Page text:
President Recep Tayyip Erdoğan late Wednesday drew attention to the thawing ties between Turkey and Israel during a meeting with representatives from the Jewish diaspora.
Erdoğan received members of the Jewish community in Turkey and the Alliance of Rabbis in the Islamic States (ARIS) at the Presidential Complex in the capital, Ankara. The Chief Rabbi of Turkey, Ishak Haleva, the Chief Rabbi of Russia, Berel Lazar, and other leading rabbinic authorities were among the participants.
Highlighting the importance of boosting the environment of peace and stability in the Middle East, Erdoğan said: "Turkey's greatest desire is a Middle East where societies from different religions, languages and ethnicities live together in peace."
Turkey's warnings to the Israeli government are to ensure that matters are approached via the perspective of long-term peace and stability in the Middle East, he added.
Meanwhile, touching on Turkish-Israeli ties, Erdoğan said that despite the differences of opinion on Palestine, "relations with Israel in the fields of economy, trade and tourism are progressing in their own way."
"Israel's sincere and constructive attitude in the context of peace efforts will undoubtedly contribute to the normalization process. Turkey-Israel relations are vital for the stability and security of our region," he added.
"The steps to be taken on the Palestinian issue, especially in Jerusalem, will contribute to the security and stability of not only the Palestinians but also Israel. In this regard, I attach great importance to our renewed dialogue with both Israeli President Isaac Herzog and Prime Minister Naftali Bennett."
VIDEO — President Erdoğan receives delegation of members from Turkish Jewish community, Alliance of Rabbis in Islamic States and Chief Rabbi Lazar of Russia who gift him a Hanukkah menorahpic.twitter.com/SijDLIApI1— DAILY SABAH (@DailySabah) December 22, 2021
Turkey sees anti-Semitism as a crime against humanity, as much a crime as Islamophobia, the president also said."Just as we see Islamophobia as a crime against humanity, we also see anti-Semitism as a crime against humanity," said Erdoğan.
Reminding that Turkey was the co-host of the International Holocaust Remembrance Day resolution adopted by the United Nations General Assembly in 2005 and co-presenter of the 2007 decision on the undeniability of the Holocaust, Erdoğan said: "I do not accept any approach that marginalizes people because of their faith or ethnic origin."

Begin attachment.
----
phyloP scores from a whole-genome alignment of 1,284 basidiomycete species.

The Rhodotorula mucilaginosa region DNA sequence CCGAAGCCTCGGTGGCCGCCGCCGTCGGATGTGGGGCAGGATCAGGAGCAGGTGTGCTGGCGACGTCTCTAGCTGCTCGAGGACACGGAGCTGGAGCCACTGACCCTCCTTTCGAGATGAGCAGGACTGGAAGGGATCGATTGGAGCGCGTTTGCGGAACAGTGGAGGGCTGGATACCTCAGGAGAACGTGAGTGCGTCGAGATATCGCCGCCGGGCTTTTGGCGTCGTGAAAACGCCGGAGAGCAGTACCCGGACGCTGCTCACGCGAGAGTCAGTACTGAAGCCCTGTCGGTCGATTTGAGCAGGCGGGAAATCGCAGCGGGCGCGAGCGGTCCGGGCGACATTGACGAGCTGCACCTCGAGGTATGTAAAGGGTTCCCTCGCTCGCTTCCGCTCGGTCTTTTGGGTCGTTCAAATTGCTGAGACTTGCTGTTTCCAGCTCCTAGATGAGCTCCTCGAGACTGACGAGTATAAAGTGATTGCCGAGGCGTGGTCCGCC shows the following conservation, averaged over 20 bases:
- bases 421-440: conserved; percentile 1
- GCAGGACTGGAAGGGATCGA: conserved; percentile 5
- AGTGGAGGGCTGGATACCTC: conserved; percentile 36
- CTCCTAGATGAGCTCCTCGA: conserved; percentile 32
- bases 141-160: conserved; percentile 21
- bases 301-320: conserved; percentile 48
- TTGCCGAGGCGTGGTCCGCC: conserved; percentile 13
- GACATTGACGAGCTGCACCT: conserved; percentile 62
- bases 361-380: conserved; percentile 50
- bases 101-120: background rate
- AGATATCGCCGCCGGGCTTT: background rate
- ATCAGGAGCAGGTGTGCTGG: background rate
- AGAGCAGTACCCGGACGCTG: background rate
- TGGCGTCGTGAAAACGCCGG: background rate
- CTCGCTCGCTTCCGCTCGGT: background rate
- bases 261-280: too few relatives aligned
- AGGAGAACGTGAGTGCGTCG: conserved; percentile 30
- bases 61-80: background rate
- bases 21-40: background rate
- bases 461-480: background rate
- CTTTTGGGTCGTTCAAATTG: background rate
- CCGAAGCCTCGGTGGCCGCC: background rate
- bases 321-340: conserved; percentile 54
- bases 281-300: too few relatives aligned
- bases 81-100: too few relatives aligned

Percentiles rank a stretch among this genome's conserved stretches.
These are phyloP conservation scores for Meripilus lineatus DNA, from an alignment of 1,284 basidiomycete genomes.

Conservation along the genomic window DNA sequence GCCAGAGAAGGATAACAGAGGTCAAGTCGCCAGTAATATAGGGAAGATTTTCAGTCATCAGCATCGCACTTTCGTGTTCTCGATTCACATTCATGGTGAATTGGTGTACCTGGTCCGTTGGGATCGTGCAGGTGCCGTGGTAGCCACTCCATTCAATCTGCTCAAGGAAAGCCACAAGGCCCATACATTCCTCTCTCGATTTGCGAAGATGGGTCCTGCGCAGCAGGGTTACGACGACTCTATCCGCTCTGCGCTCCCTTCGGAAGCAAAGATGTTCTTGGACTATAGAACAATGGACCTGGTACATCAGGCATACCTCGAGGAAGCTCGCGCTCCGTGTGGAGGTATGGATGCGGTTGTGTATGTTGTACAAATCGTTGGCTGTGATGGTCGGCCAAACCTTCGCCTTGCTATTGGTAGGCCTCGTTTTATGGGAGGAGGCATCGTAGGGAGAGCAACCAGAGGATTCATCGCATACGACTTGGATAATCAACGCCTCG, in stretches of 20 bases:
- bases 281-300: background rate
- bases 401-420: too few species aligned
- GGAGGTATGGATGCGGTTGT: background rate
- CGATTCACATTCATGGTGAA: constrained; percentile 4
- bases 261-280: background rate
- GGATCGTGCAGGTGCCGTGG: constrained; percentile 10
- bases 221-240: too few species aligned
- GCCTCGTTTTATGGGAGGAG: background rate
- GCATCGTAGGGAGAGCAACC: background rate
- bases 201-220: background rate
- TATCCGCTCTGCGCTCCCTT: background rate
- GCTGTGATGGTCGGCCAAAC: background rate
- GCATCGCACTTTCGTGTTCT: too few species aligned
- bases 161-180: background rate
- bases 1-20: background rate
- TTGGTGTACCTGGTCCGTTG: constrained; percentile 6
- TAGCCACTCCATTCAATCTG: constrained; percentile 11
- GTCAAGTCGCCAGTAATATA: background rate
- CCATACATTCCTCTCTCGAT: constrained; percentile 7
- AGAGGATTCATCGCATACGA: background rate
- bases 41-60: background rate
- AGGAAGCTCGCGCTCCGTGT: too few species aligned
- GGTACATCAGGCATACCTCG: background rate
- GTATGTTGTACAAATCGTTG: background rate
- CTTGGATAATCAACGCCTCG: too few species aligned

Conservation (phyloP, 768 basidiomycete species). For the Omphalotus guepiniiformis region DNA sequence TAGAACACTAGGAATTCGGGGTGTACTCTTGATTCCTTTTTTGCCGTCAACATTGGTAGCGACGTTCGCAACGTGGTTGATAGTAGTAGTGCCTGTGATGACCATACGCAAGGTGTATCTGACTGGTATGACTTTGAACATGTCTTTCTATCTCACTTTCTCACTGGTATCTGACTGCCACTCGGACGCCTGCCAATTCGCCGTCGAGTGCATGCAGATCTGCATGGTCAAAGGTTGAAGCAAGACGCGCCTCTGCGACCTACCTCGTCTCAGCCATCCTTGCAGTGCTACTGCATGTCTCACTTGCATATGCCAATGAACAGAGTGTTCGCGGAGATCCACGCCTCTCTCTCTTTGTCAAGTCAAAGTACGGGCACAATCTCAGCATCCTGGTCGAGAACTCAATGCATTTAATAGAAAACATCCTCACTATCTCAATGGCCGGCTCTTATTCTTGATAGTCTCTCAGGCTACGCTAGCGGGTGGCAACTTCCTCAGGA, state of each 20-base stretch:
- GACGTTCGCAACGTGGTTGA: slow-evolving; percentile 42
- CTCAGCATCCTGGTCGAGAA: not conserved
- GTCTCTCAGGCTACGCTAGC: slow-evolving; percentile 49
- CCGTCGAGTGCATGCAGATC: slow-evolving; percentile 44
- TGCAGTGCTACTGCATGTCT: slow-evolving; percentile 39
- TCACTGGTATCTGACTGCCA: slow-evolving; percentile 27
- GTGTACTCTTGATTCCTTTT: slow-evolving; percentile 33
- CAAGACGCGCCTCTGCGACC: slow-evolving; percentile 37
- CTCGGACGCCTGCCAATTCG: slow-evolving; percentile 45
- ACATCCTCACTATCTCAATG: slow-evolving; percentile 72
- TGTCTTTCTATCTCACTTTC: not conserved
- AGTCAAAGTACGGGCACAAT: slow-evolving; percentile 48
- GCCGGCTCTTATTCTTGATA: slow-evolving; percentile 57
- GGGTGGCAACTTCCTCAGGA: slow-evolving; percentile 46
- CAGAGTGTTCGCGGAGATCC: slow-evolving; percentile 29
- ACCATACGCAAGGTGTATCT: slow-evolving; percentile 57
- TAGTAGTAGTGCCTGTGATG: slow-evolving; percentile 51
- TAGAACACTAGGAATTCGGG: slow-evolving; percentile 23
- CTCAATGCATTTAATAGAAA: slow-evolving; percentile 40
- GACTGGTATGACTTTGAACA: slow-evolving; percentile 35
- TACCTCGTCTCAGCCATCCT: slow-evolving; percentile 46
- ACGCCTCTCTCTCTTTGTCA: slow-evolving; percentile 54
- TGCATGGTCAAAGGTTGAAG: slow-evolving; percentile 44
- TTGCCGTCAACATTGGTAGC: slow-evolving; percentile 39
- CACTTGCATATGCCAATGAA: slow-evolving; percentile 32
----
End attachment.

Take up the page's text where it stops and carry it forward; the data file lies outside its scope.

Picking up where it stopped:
Additionally, "Turkish lands have also been a haven of peace for Jews who have been persecuted in different parts of the world throughout history," he said, adding Turkey embraced the Jews who fled the Inquisition in 1492.
Praising the contributions of Jewish citizens to the development, strengthening and achievement of the country's goals for centuries, he said: "We did not allow inhuman ideas such as racism, anti-Semitism, intolerance to other religions to find ground in these lands."
Also, "we need to be in solidarity in the fight against Islamophobia, anti-Semitism and xenophobia, especially in Western countries," he added.
In a tweet, Turkey's Jewish community also thanked the president for his efforts to improve ties with the faithful.
"We thank our President Recep Tayyip Erdoğan for accepting us and encouraging the Chachamim (an honorific title given to one well versed in Jewish law) of the Islamic states for a mutual future," the community said in a tweet on its official account. The representatives also gifted Erdoğan a Hanukkah menorah.
In late November, Erdoğan highlighted the importance of the fight against discrimination as he extended greetings to Turkey’s Jewish community in a statement issued to mark Hanukkah.
“We are taking all steps to ensure that we fulfill our historical responsibility to stand up against all types of discrimination, at a time when intolerance against different beliefs and identities are increasing across the world,” Erdoğan said.
Noting that Turkey has been home to many different cultures for thousands of years, Erdoğan said his administration sees it as a responsibility to stand up against discrimination based on religion, ethnicity and race, and to ensure that all citizens live freely and securely.
Members of the Jewish community in Turkey are mostly descendants of Sephardic Jews that took shelter in the Ottoman Empire after fleeing Spain centuries ago. Their numbers, mainly concentrated in Istanbul nowadays, dwindled due to a pogrom decades ago and migration to Israel. In 2015, the community publicly celebrated Hanukkah for the first time in decades in a ceremony held in Istanbul, where two synagogues were the target of terrorist attacks in 2003.
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